The British Veterinary Association (BVA) is calling on the government to urgently clarify whether the lamb exported under the new trade deal with Saudi Arabia will be stunned before slaughter.
BVA believes that all exported meat should come from animals that have been stunned before slaughter, but there is current ambiguity around the details of the deal, which UK halal certification bodies it will involve and whether the meat that will be exported will come from stun or non-stun sources (see notes to editors).
Defra has not yet clarified these points and in April 2018 Defra stated that it did not hold data on what percentage of meat from non-stun religious slaughter is exported.
In the UK and Europe all animals must be stunned before slaughter, but there is a derogation for animals killed for religious purposes. BVA strongly believes that this derogation should only apply to meet the needs of the local community. In Germany the law states that produce from non-stun slaughter cannot be exported.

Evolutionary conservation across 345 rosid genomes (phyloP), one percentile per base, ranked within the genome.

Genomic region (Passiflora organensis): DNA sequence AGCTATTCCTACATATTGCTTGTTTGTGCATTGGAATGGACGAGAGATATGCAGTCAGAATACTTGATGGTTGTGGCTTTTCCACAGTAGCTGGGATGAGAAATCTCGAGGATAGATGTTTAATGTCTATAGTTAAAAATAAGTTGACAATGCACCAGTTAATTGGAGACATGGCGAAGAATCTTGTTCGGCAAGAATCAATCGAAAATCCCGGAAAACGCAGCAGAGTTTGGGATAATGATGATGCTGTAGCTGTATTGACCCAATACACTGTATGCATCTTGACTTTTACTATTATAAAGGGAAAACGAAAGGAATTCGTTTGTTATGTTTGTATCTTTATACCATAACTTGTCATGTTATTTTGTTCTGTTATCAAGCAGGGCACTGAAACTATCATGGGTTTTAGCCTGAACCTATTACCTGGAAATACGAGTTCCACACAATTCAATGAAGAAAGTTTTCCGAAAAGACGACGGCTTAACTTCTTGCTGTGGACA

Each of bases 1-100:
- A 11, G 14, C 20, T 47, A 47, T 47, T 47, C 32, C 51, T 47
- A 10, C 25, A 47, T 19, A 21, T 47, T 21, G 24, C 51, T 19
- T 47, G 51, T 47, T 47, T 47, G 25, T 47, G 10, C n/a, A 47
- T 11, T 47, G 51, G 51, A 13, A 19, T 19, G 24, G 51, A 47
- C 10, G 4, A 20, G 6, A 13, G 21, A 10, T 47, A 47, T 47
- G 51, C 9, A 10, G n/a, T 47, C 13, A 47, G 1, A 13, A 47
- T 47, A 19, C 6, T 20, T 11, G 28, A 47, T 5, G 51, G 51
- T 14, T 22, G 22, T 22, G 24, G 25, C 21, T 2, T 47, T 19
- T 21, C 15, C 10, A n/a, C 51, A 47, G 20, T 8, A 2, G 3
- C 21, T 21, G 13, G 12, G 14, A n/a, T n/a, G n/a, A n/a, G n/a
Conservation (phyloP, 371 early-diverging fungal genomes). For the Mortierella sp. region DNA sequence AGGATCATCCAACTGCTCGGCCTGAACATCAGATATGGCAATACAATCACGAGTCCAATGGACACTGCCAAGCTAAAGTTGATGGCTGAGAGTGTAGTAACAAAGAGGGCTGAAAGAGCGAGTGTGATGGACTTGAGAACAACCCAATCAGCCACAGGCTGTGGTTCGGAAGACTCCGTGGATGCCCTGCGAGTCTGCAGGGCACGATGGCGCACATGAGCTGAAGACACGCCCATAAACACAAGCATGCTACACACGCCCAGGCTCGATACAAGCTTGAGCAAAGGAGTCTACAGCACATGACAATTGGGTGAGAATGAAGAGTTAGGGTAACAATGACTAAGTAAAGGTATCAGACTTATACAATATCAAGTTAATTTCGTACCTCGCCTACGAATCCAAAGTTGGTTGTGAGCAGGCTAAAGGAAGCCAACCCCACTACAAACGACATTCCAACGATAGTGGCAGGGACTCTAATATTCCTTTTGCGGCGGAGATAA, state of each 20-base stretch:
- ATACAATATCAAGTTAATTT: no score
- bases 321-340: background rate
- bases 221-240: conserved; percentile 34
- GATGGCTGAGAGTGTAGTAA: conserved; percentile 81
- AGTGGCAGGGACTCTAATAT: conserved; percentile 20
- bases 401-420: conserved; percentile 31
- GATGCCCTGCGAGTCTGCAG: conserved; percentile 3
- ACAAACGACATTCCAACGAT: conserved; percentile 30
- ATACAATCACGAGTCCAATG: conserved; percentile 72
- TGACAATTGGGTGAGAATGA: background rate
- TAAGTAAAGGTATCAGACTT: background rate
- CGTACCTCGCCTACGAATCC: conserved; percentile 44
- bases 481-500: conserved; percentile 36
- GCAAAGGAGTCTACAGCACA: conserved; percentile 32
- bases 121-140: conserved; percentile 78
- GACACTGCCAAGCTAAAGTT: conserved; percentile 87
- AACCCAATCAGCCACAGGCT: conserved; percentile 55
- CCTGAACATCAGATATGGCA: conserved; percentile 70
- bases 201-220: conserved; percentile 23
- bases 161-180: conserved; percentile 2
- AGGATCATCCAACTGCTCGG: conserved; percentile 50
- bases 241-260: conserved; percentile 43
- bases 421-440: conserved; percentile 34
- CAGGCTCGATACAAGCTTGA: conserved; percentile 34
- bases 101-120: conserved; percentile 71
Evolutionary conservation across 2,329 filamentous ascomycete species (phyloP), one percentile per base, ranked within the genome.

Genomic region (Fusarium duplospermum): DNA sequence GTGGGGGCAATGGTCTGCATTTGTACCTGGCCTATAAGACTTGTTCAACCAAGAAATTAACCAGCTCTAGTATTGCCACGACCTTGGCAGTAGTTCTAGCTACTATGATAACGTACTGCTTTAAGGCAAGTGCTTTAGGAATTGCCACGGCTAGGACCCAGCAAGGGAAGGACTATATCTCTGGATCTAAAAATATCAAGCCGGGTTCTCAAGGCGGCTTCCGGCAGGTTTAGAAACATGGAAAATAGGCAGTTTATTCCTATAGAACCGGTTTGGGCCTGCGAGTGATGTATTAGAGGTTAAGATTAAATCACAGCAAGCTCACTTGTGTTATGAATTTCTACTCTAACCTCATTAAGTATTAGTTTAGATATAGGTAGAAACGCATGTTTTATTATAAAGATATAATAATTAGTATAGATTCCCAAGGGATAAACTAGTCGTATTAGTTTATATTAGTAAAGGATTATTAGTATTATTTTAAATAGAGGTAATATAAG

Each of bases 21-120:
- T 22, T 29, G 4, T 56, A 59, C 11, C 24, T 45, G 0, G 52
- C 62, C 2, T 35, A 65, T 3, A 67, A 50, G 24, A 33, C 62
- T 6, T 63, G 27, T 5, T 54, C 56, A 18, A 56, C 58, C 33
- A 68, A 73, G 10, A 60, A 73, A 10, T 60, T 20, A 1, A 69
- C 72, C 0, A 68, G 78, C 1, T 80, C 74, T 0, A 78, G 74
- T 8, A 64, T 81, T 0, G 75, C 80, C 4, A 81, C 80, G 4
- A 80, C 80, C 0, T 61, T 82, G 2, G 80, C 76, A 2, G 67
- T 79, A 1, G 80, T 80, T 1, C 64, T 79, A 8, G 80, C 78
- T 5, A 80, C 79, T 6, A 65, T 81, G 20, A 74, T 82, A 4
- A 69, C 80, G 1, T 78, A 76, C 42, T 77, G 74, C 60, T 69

Commenting, BVA President John Fishwick, said:
“We welcome new trade deals that demonstrate the quality of UK agriculture, but we absolutely must not compromise on animal welfare. Animals slaughtered without stunning suffer unnecessary pain at the time of death.
“If non-stun slaughter is permitted under the derogation in the UK it should only be available for local communities and not for export.
“We have raised these issues directly with the Secretary of State, Michael Gove, and have asked for clarity on whether or not meat for export is stunned in accordance with the UK’s high animal welfare legislation.
“BVA is calling for an end to all non-stun slaughter, but while it is still permitted we would like to see new laws to ban export of non-stun meat such as those in Germany.”